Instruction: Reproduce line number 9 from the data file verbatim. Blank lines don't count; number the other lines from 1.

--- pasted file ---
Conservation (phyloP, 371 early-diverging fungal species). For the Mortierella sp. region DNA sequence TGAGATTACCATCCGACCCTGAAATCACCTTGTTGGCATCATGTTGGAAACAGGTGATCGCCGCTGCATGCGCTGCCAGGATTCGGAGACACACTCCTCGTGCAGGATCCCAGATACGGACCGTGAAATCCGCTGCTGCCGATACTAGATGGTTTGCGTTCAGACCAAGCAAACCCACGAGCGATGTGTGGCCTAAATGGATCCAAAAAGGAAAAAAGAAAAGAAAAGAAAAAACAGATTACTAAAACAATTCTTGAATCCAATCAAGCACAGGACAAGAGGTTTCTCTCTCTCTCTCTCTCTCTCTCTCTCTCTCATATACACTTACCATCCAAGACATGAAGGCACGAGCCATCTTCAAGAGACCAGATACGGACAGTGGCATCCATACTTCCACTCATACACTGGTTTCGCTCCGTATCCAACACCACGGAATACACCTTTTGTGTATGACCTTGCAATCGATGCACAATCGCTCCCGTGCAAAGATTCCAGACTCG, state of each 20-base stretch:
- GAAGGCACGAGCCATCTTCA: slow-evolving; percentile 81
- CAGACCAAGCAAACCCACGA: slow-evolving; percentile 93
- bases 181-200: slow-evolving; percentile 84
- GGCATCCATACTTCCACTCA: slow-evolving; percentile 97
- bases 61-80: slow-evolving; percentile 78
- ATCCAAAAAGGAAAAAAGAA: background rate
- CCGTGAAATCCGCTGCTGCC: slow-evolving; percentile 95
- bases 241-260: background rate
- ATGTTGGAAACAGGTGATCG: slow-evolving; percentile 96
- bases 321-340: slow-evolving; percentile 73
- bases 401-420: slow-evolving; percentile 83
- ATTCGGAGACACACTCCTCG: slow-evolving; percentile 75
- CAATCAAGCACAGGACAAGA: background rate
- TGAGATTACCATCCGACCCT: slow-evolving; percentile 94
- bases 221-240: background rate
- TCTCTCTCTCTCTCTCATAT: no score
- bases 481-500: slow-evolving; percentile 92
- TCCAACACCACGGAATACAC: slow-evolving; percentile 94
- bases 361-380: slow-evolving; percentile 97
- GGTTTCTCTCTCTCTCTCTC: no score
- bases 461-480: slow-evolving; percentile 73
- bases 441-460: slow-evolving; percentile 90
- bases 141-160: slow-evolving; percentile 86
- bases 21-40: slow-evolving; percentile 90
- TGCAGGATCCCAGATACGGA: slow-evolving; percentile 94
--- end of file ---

- bases 241-260: background rate